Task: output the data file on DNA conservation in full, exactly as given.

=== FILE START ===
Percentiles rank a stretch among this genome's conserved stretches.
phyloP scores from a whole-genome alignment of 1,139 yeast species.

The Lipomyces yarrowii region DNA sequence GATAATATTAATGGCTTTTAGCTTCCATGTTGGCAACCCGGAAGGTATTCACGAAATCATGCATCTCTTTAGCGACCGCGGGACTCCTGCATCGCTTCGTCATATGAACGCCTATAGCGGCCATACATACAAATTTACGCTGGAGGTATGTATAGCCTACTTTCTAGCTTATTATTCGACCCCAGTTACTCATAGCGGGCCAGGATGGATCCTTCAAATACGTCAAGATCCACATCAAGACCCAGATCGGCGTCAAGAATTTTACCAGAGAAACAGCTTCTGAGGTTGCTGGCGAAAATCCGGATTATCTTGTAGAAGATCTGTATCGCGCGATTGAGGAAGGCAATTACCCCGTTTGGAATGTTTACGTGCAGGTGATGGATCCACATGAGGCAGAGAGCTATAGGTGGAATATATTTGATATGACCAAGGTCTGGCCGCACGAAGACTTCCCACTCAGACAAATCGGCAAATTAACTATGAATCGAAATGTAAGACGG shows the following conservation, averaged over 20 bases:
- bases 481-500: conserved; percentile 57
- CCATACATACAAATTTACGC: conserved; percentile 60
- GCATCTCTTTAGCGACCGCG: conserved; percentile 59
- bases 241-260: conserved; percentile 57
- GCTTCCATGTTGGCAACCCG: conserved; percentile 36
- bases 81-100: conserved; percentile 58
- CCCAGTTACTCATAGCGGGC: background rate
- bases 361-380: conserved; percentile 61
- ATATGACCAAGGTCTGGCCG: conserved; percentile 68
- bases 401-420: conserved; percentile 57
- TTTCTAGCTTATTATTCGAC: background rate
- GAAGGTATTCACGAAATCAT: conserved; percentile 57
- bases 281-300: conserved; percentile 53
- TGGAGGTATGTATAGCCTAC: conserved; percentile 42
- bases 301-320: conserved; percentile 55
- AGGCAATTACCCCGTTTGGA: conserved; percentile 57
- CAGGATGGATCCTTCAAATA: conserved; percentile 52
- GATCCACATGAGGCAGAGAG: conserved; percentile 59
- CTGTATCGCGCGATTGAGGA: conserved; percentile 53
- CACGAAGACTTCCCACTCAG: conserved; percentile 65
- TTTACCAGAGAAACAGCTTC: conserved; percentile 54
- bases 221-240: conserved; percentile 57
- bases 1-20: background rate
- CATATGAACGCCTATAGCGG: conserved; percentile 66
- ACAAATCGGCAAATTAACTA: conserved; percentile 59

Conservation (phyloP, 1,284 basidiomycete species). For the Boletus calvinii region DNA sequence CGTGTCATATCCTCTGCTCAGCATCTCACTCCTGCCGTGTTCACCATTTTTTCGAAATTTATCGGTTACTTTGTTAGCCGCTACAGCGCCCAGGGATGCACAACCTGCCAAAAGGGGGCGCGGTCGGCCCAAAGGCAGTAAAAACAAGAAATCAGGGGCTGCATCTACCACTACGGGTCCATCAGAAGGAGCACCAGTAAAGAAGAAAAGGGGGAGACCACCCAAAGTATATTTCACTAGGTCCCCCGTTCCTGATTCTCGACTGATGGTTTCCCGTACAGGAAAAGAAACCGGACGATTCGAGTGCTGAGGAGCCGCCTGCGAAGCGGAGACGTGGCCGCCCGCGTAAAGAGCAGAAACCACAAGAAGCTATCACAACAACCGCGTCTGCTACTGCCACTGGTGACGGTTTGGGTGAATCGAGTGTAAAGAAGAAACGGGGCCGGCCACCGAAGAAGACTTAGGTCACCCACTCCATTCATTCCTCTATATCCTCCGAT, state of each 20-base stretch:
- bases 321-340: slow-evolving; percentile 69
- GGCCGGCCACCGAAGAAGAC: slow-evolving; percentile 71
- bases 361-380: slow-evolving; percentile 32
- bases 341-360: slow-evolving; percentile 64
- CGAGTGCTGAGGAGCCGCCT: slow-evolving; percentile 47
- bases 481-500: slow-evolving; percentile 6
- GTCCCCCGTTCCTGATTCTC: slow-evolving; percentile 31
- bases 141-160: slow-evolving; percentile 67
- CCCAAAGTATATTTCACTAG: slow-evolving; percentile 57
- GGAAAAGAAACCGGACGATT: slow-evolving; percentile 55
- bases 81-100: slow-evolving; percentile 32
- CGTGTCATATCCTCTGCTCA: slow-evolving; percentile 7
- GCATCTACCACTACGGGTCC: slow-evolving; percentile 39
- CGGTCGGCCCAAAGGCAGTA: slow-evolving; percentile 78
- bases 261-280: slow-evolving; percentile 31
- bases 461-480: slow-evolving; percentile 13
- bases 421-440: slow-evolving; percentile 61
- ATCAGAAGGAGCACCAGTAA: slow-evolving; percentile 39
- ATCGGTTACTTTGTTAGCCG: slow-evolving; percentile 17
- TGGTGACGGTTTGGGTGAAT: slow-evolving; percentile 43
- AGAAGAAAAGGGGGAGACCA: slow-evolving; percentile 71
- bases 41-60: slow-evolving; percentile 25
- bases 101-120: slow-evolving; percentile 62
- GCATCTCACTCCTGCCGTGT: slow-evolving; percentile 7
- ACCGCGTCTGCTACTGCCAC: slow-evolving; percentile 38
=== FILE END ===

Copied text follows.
Percentiles rank a stretch among this genome's conserved stretches.
phyloP scores from a whole-genome alignment of 1,139 yeast species.

The Lipomyces yarrowii region DNA sequence GATAATATTAATGGCTTTTAGCTTCCATGTTGGCAACCCGGAAGGTATTCACGAAATCATGCATCTCTTTAGCGACCGCGGGACTCCTGCATCGCTTCGTCATATGAACGCCTATAGCGGCCATACATACAAATTTACGCTGGAGGTATGTATAGCCTACTTTCTAGCTTATTATTCGACCCCAGTTACTCATAGCGGGCCAGGATGGATCCTTCAAATACGTCAAGATCCACATCAAGACCCAGATCGGCGTCAAGAATTTTACCAGAGAAACAGCTTCTGAGGTTGCTGGCGAAAATCCGGATTATCTTGTAGAAGATCTGTATCGCGCGATTGAGGAAGGCAATTACCCCGTTTGGAATGTTTACGTGCAGGTGATGGATCCACATGAGGCAGAGAGCTATAGGTGGAATATATTTGATATGACCAAGGTCTGGCCGCACGAAGACTTCCCACTCAGACAAATCGGCAAATTAACTATGAATCGAAATGTAAGACGG shows the following conservation, averaged over 20 bases:
- bases 481-500: conserved; percentile 57
- CCATACATACAAATTTACGC: conserved; percentile 60
- GCATCTCTTTAGCGACCGCG: conserved; percentile 59
- bases 241-260: conserved; percentile 57
- GCTTCCATGTTGGCAACCCG: conserved; percentile 36
- bases 81-100: conserved; percentile 58
- CCCAGTTACTCATAGCGGGC: background rate
- bases 361-380: conserved; percentile 61
- ATATGACCAAGGTCTGGCCG: conserved; percentile 68
- bases 401-420: conserved; percentile 57
- TTTCTAGCTTATTATTCGAC: background rate
- GAAGGTATTCACGAAATCAT: conserved; percentile 57
- bases 281-300: conserved; percentile 53
- TGGAGGTATGTATAGCCTAC: conserved; percentile 42
- bases 301-320: conserved; percentile 55
- AGGCAATTACCCCGTTTGGA: conserved; percentile 57
- CAGGATGGATCCTTCAAATA: conserved; percentile 52
- GATCCACATGAGGCAGAGAG: conserved; percentile 59
- CTGTATCGCGCGATTGAGGA: conserved; percentile 53
- CACGAAGACTTCCCACTCAG: conserved; percentile 65
- TTTACCAGAGAAACAGCTTC: conserved; percentile 54
- bases 221-240: conserved; percentile 57
- bases 1-20: background rate
- CATATGAACGCCTATAGCGG: conserved; percentile 66
- ACAAATCGGCAAATTAACTA: conserved; percentile 59

Conservation (phyloP, 1,284 basidiomycete species). For the Boletus calvinii region DNA sequence CGTGTCATATCCTCTGCTCAGCATCTCACTCCTGCCGTGTTCACCATTTTTTCGAAATTTATCGGTTACTTTGTTAGCCGCTACAGCGCCCAGGGATGCACAACCTGCCAAAAGGGGGCGCGGTCGGCCCAAAGGCAGTAAAAACAAGAAATCAGGGGCTGCATCTACCACTACGGGTCCATCAGAAGGAGCACCAGTAAAGAAGAAAAGGGGGAGACCACCCAAAGTATATTTCACTAGGTCCCCCGTTCCTGATTCTCGACTGATGGTTTCCCGTACAGGAAAAGAAACCGGACGATTCGAGTGCTGAGGAGCCGCCTGCGAAGCGGAGACGTGGCCGCCCGCGTAAAGAGCAGAAACCACAAGAAGCTATCACAACAACCGCGTCTGCTACTGCCACTGGTGACGGTTTGGGTGAATCGAGTGTAAAGAAGAAACGGGGCCGGCCACCGAAGAAGACTTAGGTCACCCACTCCATTCATTCCTCTATATCCTCCGAT, state of each 20-base stretch:
- bases 321-340: slow-evolving; percentile 69
- GGCCGGCCACCGAAGAAGAC: slow-evolving; percentile 71
- bases 361-380: slow-evolving; percentile 32
- bases 341-360: slow-evolving; percentile 64
- CGAGTGCTGAGGAGCCGCCT: slow-evolving; percentile 47
- bases 481-500: slow-evolving; percentile 6
- GTCCCCCGTTCCTGATTCTC: slow-evolving; percentile 31
- bases 141-160: slow-evolving; percentile 67
- CCCAAAGTATATTTCACTAG: slow-evolving; percentile 57
- GGAAAAGAAACCGGACGATT: slow-evolving; percentile 55
- bases 81-100: slow-evolving; percentile 32
- CGTGTCATATCCTCTGCTCA: slow-evolving; percentile 7
- GCATCTACCACTACGGGTCC: slow-evolving; percentile 39
- CGGTCGGCCCAAAGGCAGTA: slow-evolving; percentile 78
- bases 261-280: slow-evolving; percentile 31
- bases 461-480: slow-evolving; percentile 13
- bases 421-440: slow-evolving; percentile 61
- ATCAGAAGGAGCACCAGTAA: slow-evolving; percentile 39
- ATCGGTTACTTTGTTAGCCG: slow-evolving; percentile 17
- TGGTGACGGTTTGGGTGAAT: slow-evolving; percentile 43
- AGAAGAAAAGGGGGAGACCA: slow-evolving; percentile 71
- bases 41-60: slow-evolving; percentile 25
- bases 101-120: slow-evolving; percentile 62
- GCATCTCACTCCTGCCGTGT: slow-evolving; percentile 7
- ACCGCGTCTGCTACTGCCAC: slow-evolving; percentile 38